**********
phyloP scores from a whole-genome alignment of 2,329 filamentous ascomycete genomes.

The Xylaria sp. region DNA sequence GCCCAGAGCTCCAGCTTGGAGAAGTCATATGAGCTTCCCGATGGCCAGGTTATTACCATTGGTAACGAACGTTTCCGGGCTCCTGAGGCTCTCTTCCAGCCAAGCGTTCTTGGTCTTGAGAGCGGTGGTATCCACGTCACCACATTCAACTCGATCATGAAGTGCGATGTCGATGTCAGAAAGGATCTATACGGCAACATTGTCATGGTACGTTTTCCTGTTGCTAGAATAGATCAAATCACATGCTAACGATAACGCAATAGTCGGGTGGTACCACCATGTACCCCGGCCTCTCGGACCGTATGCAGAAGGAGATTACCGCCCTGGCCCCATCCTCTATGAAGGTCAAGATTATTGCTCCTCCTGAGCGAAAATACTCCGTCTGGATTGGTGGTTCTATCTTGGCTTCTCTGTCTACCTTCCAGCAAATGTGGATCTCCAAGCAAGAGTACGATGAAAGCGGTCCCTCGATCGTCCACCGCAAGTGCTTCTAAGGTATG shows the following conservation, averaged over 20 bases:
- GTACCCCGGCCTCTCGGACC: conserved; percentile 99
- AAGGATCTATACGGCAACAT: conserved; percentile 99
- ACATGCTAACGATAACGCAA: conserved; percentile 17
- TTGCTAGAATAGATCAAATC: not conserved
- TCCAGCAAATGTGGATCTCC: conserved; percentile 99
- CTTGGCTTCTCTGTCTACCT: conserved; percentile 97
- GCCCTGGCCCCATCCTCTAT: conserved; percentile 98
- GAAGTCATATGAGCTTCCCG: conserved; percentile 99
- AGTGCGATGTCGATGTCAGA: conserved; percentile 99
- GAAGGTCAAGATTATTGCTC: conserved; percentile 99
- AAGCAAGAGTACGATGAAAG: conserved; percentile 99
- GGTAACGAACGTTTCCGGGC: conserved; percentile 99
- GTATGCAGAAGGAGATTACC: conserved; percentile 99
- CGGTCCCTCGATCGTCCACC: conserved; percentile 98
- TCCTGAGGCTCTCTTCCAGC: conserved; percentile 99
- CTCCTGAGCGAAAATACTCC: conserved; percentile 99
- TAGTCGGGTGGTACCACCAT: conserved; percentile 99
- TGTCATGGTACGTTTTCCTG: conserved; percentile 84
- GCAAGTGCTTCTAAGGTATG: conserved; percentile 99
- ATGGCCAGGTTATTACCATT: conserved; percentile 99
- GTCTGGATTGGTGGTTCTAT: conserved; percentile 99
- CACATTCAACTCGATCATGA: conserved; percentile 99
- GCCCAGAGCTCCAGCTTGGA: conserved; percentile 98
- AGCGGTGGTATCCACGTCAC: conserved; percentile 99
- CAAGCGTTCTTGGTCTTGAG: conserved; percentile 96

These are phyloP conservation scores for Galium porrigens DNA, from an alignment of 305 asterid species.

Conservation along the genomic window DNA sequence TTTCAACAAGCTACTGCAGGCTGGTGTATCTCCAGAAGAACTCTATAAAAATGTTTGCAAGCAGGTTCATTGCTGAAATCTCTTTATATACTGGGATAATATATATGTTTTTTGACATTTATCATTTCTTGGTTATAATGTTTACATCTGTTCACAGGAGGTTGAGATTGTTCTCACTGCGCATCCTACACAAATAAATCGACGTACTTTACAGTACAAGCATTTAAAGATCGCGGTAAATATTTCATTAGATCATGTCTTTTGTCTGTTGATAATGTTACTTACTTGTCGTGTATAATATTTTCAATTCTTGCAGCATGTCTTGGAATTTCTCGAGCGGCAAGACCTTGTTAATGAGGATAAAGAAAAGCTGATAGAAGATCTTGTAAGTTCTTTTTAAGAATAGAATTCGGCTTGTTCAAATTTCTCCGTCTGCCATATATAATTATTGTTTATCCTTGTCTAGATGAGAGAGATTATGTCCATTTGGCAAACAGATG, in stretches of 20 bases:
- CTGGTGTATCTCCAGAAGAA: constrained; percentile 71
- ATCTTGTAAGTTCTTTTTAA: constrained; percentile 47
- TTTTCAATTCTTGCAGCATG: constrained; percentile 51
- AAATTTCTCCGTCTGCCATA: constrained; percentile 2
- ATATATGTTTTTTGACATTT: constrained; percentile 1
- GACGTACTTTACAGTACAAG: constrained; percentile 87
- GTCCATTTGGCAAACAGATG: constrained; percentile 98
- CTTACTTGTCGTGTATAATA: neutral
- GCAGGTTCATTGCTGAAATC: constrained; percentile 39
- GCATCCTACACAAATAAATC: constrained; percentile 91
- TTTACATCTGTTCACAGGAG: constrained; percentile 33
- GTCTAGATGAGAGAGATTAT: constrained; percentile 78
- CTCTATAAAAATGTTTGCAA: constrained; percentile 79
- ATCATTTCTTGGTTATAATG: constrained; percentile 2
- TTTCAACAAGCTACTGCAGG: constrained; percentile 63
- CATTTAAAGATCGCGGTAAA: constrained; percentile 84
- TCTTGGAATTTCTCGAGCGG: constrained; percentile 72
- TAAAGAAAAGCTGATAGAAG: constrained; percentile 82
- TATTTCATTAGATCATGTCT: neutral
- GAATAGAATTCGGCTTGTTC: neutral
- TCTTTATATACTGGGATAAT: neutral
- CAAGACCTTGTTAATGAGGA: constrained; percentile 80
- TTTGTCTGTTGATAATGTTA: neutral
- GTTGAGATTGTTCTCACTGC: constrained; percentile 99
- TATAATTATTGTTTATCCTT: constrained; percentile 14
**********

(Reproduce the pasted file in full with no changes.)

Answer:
phyloP scores from a whole-genome alignment of 2,329 filamentous ascomycete genomes.

The Xylaria sp. region DNA sequence GCCCAGAGCTCCAGCTTGGAGAAGTCATATGAGCTTCCCGATGGCCAGGTTATTACCATTGGTAACGAACGTTTCCGGGCTCCTGAGGCTCTCTTCCAGCCAAGCGTTCTTGGTCTTGAGAGCGGTGGTATCCACGTCACCACATTCAACTCGATCATGAAGTGCGATGTCGATGTCAGAAAGGATCTATACGGCAACATTGTCATGGTACGTTTTCCTGTTGCTAGAATAGATCAAATCACATGCTAACGATAACGCAATAGTCGGGTGGTACCACCATGTACCCCGGCCTCTCGGACCGTATGCAGAAGGAGATTACCGCCCTGGCCCCATCCTCTATGAAGGTCAAGATTATTGCTCCTCCTGAGCGAAAATACTCCGTCTGGATTGGTGGTTCTATCTTGGCTTCTCTGTCTACCTTCCAGCAAATGTGGATCTCCAAGCAAGAGTACGATGAAAGCGGTCCCTCGATCGTCCACCGCAAGTGCTTCTAAGGTATG shows the following conservation, averaged over 20 bases:
- GTACCCCGGCCTCTCGGACC: conserved; percentile 99
- AAGGATCTATACGGCAACAT: conserved; percentile 99
- ACATGCTAACGATAACGCAA: conserved; percentile 17
- TTGCTAGAATAGATCAAATC: not conserved
- TCCAGCAAATGTGGATCTCC: conserved; percentile 99
- CTTGGCTTCTCTGTCTACCT: conserved; percentile 97
- GCCCTGGCCCCATCCTCTAT: conserved; percentile 98
- GAAGTCATATGAGCTTCCCG: conserved; percentile 99
- AGTGCGATGTCGATGTCAGA: conserved; percentile 99
- GAAGGTCAAGATTATTGCTC: conserved; percentile 99
- AAGCAAGAGTACGATGAAAG: conserved; percentile 99
- GGTAACGAACGTTTCCGGGC: conserved; percentile 99
- GTATGCAGAAGGAGATTACC: conserved; percentile 99
- CGGTCCCTCGATCGTCCACC: conserved; percentile 98
- TCCTGAGGCTCTCTTCCAGC: conserved; percentile 99
- CTCCTGAGCGAAAATACTCC: conserved; percentile 99
- TAGTCGGGTGGTACCACCAT: conserved; percentile 99
- TGTCATGGTACGTTTTCCTG: conserved; percentile 84
- GCAAGTGCTTCTAAGGTATG: conserved; percentile 99
- ATGGCCAGGTTATTACCATT: conserved; percentile 99
- GTCTGGATTGGTGGTTCTAT: conserved; percentile 99
- CACATTCAACTCGATCATGA: conserved; percentile 99
- GCCCAGAGCTCCAGCTTGGA: conserved; percentile 98
- AGCGGTGGTATCCACGTCAC: conserved; percentile 99
- CAAGCGTTCTTGGTCTTGAG: conserved; percentile 96

These are phyloP conservation scores for Galium porrigens DNA, from an alignment of 305 asterid species.

Conservation along the genomic window DNA sequence TTTCAACAAGCTACTGCAGGCTGGTGTATCTCCAGAAGAACTCTATAAAAATGTTTGCAAGCAGGTTCATTGCTGAAATCTCTTTATATACTGGGATAATATATATGTTTTTTGACATTTATCATTTCTTGGTTATAATGTTTACATCTGTTCACAGGAGGTTGAGATTGTTCTCACTGCGCATCCTACACAAATAAATCGACGTACTTTACAGTACAAGCATTTAAAGATCGCGGTAAATATTTCATTAGATCATGTCTTTTGTCTGTTGATAATGTTACTTACTTGTCGTGTATAATATTTTCAATTCTTGCAGCATGTCTTGGAATTTCTCGAGCGGCAAGACCTTGTTAATGAGGATAAAGAAAAGCTGATAGAAGATCTTGTAAGTTCTTTTTAAGAATAGAATTCGGCTTGTTCAAATTTCTCCGTCTGCCATATATAATTATTGTTTATCCTTGTCTAGATGAGAGAGATTATGTCCATTTGGCAAACAGATG, in stretches of 20 bases:
- CTGGTGTATCTCCAGAAGAA: constrained; percentile 71
- ATCTTGTAAGTTCTTTTTAA: constrained; percentile 47
- TTTTCAATTCTTGCAGCATG: constrained; percentile 51
- AAATTTCTCCGTCTGCCATA: constrained; percentile 2
- ATATATGTTTTTTGACATTT: constrained; percentile 1
- GACGTACTTTACAGTACAAG: constrained; percentile 87
- GTCCATTTGGCAAACAGATG: constrained; percentile 98
- CTTACTTGTCGTGTATAATA: neutral
- GCAGGTTCATTGCTGAAATC: constrained; percentile 39
- GCATCCTACACAAATAAATC: constrained; percentile 91
- TTTACATCTGTTCACAGGAG: constrained; percentile 33
- GTCTAGATGAGAGAGATTAT: constrained; percentile 78
- CTCTATAAAAATGTTTGCAA: constrained; percentile 79
- ATCATTTCTTGGTTATAATG: constrained; percentile 2
- TTTCAACAAGCTACTGCAGG: constrained; percentile 63
- CATTTAAAGATCGCGGTAAA: constrained; percentile 84
- TCTTGGAATTTCTCGAGCGG: constrained; percentile 72
- TAAAGAAAAGCTGATAGAAG: constrained; percentile 82
- TATTTCATTAGATCATGTCT: neutral
- GAATAGAATTCGGCTTGTTC: neutral
- TCTTTATATACTGGGATAAT: neutral
- CAAGACCTTGTTAATGAGGA: constrained; percentile 80
- TTTGTCTGTTGATAATGTTA: neutral
- GTTGAGATTGTTCTCACTGC: constrained; percentile 99
- TATAATTATTGTTTATCCTT: constrained; percentile 14